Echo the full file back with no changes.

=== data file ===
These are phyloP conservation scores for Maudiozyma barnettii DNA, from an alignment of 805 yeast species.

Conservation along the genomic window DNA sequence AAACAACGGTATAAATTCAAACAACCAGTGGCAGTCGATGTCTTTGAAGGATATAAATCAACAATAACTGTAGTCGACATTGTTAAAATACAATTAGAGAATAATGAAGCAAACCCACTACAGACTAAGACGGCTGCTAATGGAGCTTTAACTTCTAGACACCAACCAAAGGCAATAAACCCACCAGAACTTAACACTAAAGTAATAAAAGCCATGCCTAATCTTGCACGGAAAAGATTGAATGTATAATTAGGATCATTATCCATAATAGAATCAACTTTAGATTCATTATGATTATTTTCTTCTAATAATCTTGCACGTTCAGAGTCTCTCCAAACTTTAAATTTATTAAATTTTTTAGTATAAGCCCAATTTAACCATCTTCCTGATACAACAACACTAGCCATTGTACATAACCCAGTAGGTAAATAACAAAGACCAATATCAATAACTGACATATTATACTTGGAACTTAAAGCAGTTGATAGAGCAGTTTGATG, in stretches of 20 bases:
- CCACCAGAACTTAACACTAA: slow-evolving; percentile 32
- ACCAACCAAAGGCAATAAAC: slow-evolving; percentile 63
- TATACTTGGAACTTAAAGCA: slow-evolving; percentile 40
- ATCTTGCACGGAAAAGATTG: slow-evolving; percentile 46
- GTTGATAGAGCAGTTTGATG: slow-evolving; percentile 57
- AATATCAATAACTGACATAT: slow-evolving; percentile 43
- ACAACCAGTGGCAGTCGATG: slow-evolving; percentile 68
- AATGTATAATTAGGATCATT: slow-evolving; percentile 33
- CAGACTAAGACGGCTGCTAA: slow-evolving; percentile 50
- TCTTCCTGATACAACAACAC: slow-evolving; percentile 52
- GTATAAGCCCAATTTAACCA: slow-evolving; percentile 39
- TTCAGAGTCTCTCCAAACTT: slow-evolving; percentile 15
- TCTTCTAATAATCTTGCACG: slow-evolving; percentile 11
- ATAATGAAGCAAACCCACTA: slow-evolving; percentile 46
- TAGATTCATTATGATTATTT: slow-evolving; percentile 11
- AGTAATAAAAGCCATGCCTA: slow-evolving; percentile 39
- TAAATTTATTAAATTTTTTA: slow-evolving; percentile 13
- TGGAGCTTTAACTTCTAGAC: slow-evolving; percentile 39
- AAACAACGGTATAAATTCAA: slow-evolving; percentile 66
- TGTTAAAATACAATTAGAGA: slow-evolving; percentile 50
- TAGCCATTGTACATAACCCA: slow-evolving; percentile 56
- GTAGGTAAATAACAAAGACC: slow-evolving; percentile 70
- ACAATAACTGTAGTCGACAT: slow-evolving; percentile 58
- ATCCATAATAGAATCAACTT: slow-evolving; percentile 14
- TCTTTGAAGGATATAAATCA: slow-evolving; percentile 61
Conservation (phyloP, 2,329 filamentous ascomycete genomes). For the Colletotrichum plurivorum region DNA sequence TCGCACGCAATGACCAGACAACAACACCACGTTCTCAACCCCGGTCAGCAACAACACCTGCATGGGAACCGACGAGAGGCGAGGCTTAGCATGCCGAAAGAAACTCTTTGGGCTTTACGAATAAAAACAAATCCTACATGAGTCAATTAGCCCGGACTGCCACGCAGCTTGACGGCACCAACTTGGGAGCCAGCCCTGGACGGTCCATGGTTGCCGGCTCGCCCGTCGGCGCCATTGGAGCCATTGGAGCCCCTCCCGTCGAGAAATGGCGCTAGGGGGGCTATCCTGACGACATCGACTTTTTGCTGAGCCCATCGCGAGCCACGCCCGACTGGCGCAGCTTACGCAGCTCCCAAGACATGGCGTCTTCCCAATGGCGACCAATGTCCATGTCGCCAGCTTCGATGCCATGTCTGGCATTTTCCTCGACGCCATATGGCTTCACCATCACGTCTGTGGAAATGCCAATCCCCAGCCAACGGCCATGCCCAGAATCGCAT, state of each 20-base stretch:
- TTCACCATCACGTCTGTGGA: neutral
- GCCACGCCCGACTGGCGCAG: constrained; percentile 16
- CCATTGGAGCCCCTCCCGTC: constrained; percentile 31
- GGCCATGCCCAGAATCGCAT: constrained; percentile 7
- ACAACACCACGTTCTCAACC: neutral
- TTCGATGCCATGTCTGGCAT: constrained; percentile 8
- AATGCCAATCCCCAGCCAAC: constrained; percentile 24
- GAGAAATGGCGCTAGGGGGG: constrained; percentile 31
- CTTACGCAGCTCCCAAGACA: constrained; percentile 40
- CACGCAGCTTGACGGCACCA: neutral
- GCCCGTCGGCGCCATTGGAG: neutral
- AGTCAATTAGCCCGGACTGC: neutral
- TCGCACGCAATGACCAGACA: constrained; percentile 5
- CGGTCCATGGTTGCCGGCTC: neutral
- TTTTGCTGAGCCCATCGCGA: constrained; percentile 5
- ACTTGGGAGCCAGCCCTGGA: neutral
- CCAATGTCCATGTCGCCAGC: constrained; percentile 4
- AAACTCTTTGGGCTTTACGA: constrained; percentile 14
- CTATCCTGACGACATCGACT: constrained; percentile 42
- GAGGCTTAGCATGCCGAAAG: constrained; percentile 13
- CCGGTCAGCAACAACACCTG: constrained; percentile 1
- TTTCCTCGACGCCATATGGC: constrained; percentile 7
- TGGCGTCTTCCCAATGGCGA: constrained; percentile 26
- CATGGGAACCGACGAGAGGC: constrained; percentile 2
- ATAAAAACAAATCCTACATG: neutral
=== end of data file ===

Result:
These are phyloP conservation scores for Maudiozyma barnettii DNA, from an alignment of 805 yeast species.

Conservation along the genomic window DNA sequence AAACAACGGTATAAATTCAAACAACCAGTGGCAGTCGATGTCTTTGAAGGATATAAATCAACAATAACTGTAGTCGACATTGTTAAAATACAATTAGAGAATAATGAAGCAAACCCACTACAGACTAAGACGGCTGCTAATGGAGCTTTAACTTCTAGACACCAACCAAAGGCAATAAACCCACCAGAACTTAACACTAAAGTAATAAAAGCCATGCCTAATCTTGCACGGAAAAGATTGAATGTATAATTAGGATCATTATCCATAATAGAATCAACTTTAGATTCATTATGATTATTTTCTTCTAATAATCTTGCACGTTCAGAGTCTCTCCAAACTTTAAATTTATTAAATTTTTTAGTATAAGCCCAATTTAACCATCTTCCTGATACAACAACACTAGCCATTGTACATAACCCAGTAGGTAAATAACAAAGACCAATATCAATAACTGACATATTATACTTGGAACTTAAAGCAGTTGATAGAGCAGTTTGATG, in stretches of 20 bases:
- CCACCAGAACTTAACACTAA: slow-evolving; percentile 32
- ACCAACCAAAGGCAATAAAC: slow-evolving; percentile 63
- TATACTTGGAACTTAAAGCA: slow-evolving; percentile 40
- ATCTTGCACGGAAAAGATTG: slow-evolving; percentile 46
- GTTGATAGAGCAGTTTGATG: slow-evolving; percentile 57
- AATATCAATAACTGACATAT: slow-evolving; percentile 43
- ACAACCAGTGGCAGTCGATG: slow-evolving; percentile 68
- AATGTATAATTAGGATCATT: slow-evolving; percentile 33
- CAGACTAAGACGGCTGCTAA: slow-evolving; percentile 50
- TCTTCCTGATACAACAACAC: slow-evolving; percentile 52
- GTATAAGCCCAATTTAACCA: slow-evolving; percentile 39
- TTCAGAGTCTCTCCAAACTT: slow-evolving; percentile 15
- TCTTCTAATAATCTTGCACG: slow-evolving; percentile 11
- ATAATGAAGCAAACCCACTA: slow-evolving; percentile 46
- TAGATTCATTATGATTATTT: slow-evolving; percentile 11
- AGTAATAAAAGCCATGCCTA: slow-evolving; percentile 39
- TAAATTTATTAAATTTTTTA: slow-evolving; percentile 13
- TGGAGCTTTAACTTCTAGAC: slow-evolving; percentile 39
- AAACAACGGTATAAATTCAA: slow-evolving; percentile 66
- TGTTAAAATACAATTAGAGA: slow-evolving; percentile 50
- TAGCCATTGTACATAACCCA: slow-evolving; percentile 56
- GTAGGTAAATAACAAAGACC: slow-evolving; percentile 70
- ACAATAACTGTAGTCGACAT: slow-evolving; percentile 58
- ATCCATAATAGAATCAACTT: slow-evolving; percentile 14
- TCTTTGAAGGATATAAATCA: slow-evolving; percentile 61
Conservation (phyloP, 2,329 filamentous ascomycete genomes). For the Colletotrichum plurivorum region DNA sequence TCGCACGCAATGACCAGACAACAACACCACGTTCTCAACCCCGGTCAGCAACAACACCTGCATGGGAACCGACGAGAGGCGAGGCTTAGCATGCCGAAAGAAACTCTTTGGGCTTTACGAATAAAAACAAATCCTACATGAGTCAATTAGCCCGGACTGCCACGCAGCTTGACGGCACCAACTTGGGAGCCAGCCCTGGACGGTCCATGGTTGCCGGCTCGCCCGTCGGCGCCATTGGAGCCATTGGAGCCCCTCCCGTCGAGAAATGGCGCTAGGGGGGCTATCCTGACGACATCGACTTTTTGCTGAGCCCATCGCGAGCCACGCCCGACTGGCGCAGCTTACGCAGCTCCCAAGACATGGCGTCTTCCCAATGGCGACCAATGTCCATGTCGCCAGCTTCGATGCCATGTCTGGCATTTTCCTCGACGCCATATGGCTTCACCATCACGTCTGTGGAAATGCCAATCCCCAGCCAACGGCCATGCCCAGAATCGCAT, state of each 20-base stretch:
- TTCACCATCACGTCTGTGGA: neutral
- GCCACGCCCGACTGGCGCAG: constrained; percentile 16
- CCATTGGAGCCCCTCCCGTC: constrained; percentile 31
- GGCCATGCCCAGAATCGCAT: constrained; percentile 7
- ACAACACCACGTTCTCAACC: neutral
- TTCGATGCCATGTCTGGCAT: constrained; percentile 8
- AATGCCAATCCCCAGCCAAC: constrained; percentile 24
- GAGAAATGGCGCTAGGGGGG: constrained; percentile 31
- CTTACGCAGCTCCCAAGACA: constrained; percentile 40
- CACGCAGCTTGACGGCACCA: neutral
- GCCCGTCGGCGCCATTGGAG: neutral
- AGTCAATTAGCCCGGACTGC: neutral
- TCGCACGCAATGACCAGACA: constrained; percentile 5
- CGGTCCATGGTTGCCGGCTC: neutral
- TTTTGCTGAGCCCATCGCGA: constrained; percentile 5
- ACTTGGGAGCCAGCCCTGGA: neutral
- CCAATGTCCATGTCGCCAGC: constrained; percentile 4
- AAACTCTTTGGGCTTTACGA: constrained; percentile 14
- CTATCCTGACGACATCGACT: constrained; percentile 42
- GAGGCTTAGCATGCCGAAAG: constrained; percentile 13
- CCGGTCAGCAACAACACCTG: constrained; percentile 1
- TTTCCTCGACGCCATATGGC: constrained; percentile 7
- TGGCGTCTTCCCAATGGCGA: constrained; percentile 26
- CATGGGAACCGACGAGAGGC: constrained; percentile 2
- ATAAAAACAAATCCTACATG: neutral